Don’t look now, but there’s a classically trained actor inside that Grinch suit.
Stefan Karl graduated from the Icelandic Academy of Arts in Reykjavík and is a National Theatre of Iceland alumni. He’s played Cyrano and Puck, the demented dentist in Little Shop of Horrors and dancing man Cosmo Brown in Singin’ in the Rain. This is the fourth season he’s slithering into the green fur that defines the Seussian scoundrel with garlic in his soul.
Karl, a stage, film and TV actor, may be best known as villain Robbie Rotten from the 2004-07 Nickelodeon series “LazyTown.” The show, now a Turner Broadcasting property, will be back in production this year, filming 26 new episodes. Come Christmas 2012, however, Karl will be back to harass all of Who-ville.
“I just can’t stop it,” says Karl, a theater guy at heart, “It’s so much fun.”
Karl’s “Christmas season” began in late October when Grinch principals began rehearsing in New York. It will end Dec. 31 in San Francisco after the company has done about 85 shows in seven weeks. That up to 15 shows a week, sometimes three a day. Getting into the Grinchy gear takes Karl about two hours. His face is hand-painted before he dons costume and wigs, and is then wired for sound.
But that’s not why the Grinch hates Christmas.
“I don’t think he hates Christmas,” Karl says. “He’s just confused by what Christmas is all about until he meets Cindy-Lou Who.”
Dr. Seuss’ children’s book, which created the “Grinch” franchise in 1957, is as relevant today as it was then and in 1966, when the TV special that airs annually without fail first entertained fans, the tall and the small.
What Dr. Seuss is trying to tell us,” says Karl, is that Christmas is “not about the packages and boxes and bags. It’s about what’s inside and the meaning behind it that matters.”
The musical, officially titled Dr. Seuss’ How the Grinch Stole Christmas! The Musical, had its genesis at the Children’s Theatre Company in Minneapolis in 1994. But this candy-colored version began in 1998 at San Diego’s Old Globe under the direction of then-Artistic Director Jack O’Brien, a multiple Tony Award winner for both plays and musicals. It features 10 songs: the original “You’re a Mean One, Mr. Grinch” and “Welcome, Christmas” (by Albert Hague and Dr. Seuss, aka Theodor Geisel) and eight others written by Mel Marvin and Timothy Mason.
That staging, now in its 14th season at the Old Globe, led to limited Broadway runs in 2006 and 2007, and looks much more like the classic TV special than the book, which even the famously green Grinch is illustrated in red, black and white pencil drawings.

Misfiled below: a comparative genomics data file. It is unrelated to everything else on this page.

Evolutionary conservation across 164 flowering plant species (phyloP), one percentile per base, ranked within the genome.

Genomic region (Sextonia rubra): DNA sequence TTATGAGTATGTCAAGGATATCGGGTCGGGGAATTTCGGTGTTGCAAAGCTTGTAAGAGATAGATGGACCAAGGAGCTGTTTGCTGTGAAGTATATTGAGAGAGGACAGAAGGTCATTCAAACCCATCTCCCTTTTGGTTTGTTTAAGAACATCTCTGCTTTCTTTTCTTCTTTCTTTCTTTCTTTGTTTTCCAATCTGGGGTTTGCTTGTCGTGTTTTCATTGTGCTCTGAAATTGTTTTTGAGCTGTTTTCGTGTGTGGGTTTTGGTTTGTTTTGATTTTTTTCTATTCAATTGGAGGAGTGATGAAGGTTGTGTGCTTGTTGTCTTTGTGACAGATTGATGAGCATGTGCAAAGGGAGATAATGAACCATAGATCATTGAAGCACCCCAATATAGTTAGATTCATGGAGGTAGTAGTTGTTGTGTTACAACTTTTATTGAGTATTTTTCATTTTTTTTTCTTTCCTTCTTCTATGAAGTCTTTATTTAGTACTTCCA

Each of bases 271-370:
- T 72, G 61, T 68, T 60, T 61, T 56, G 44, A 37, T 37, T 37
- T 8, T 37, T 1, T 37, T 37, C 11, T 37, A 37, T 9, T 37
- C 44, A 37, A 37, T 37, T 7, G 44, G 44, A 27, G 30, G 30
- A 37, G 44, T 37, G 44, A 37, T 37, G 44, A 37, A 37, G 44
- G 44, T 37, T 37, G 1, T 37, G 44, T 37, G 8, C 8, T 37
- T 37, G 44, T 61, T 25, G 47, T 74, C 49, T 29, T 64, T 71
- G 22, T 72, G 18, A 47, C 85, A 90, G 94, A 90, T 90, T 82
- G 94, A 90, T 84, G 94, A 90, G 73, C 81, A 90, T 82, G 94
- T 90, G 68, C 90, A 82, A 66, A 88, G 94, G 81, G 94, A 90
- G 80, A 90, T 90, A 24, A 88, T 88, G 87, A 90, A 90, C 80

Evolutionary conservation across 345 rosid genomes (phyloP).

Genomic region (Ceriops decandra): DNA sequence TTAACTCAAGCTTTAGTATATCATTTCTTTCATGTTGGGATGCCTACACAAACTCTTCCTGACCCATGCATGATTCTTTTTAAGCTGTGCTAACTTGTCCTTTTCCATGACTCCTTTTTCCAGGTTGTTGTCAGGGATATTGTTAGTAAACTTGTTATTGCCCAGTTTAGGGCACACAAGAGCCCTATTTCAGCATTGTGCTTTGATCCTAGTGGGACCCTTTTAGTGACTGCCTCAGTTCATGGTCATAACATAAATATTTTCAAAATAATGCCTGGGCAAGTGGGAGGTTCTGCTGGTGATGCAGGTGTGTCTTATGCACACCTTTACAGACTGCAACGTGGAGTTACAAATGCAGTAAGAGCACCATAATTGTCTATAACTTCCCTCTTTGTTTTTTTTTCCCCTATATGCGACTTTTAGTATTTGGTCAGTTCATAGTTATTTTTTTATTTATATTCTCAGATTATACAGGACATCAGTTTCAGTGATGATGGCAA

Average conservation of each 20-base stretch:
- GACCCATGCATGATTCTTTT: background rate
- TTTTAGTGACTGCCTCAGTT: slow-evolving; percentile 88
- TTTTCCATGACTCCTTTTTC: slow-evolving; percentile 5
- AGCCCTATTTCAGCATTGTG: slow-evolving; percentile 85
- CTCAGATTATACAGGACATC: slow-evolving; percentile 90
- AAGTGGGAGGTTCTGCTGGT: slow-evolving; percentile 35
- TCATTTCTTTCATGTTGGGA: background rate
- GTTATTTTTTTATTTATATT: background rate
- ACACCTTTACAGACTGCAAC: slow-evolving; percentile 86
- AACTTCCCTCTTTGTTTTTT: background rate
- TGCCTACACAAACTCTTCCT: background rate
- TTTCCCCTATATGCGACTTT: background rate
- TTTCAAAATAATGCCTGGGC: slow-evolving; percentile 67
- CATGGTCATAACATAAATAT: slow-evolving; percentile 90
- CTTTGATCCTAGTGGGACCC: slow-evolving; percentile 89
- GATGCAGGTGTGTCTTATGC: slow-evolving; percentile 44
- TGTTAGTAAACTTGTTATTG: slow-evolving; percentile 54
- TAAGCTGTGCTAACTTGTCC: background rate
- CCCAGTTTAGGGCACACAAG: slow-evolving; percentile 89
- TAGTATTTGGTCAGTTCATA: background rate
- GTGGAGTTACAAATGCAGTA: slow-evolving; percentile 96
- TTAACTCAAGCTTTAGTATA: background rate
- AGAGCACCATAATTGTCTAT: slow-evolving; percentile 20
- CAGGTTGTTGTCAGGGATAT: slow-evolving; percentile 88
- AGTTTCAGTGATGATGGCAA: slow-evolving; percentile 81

“Jack made it very clear to us that he wanted to see a show for children that had all the theater magic possible, because this might be their first theater experience and we didn’t want disappoint them,” Karl says.
Karl knows a little about what appeals to children. He’s the father of four (ages 3, 4, 10 and 16) and began performing at age 12 himself, at a community theater in his native Iceland that encouraged the young actors to write their own shows.
“Pretty much from that time, it was no turning back for me,” he says. “I kept trying to find another profession, but it kept pulling me back and back. I just love theater. I think theater is a media that is going to live forever.”
As the creature whose heart is as empty as a hole, one who has the gall to impersonate Santy Claus, Karl exudes a rubber-faced physicality and the graceful mincing steps of a true baddie. At 6-foot-3, he looms evilly over his fellow actors. All the Whos, he says, from Cindy-Lou to Grandpa, are picked by size, so the Grinch purposely looks bigger.
It’s all a part of the magic, of theater and the season, as even this time-tested meanie comes to realize.
“Maybe Christmas,” he thinks, “doesn’t come from a store. Maybe Christmas … perhaps … means a little bit more.”
Dr. Seuss’ How the Grinch Stole Christmas! The Musical plays the Fox Theatre Nov. 29-Dec. 4.
Kathy Janich is an Atlanta theater artist, freelance writer and daily newspaper refugee. She is resources manager at Atlanta’s Synchronicity Theatre. Visit synchrotheatre.com.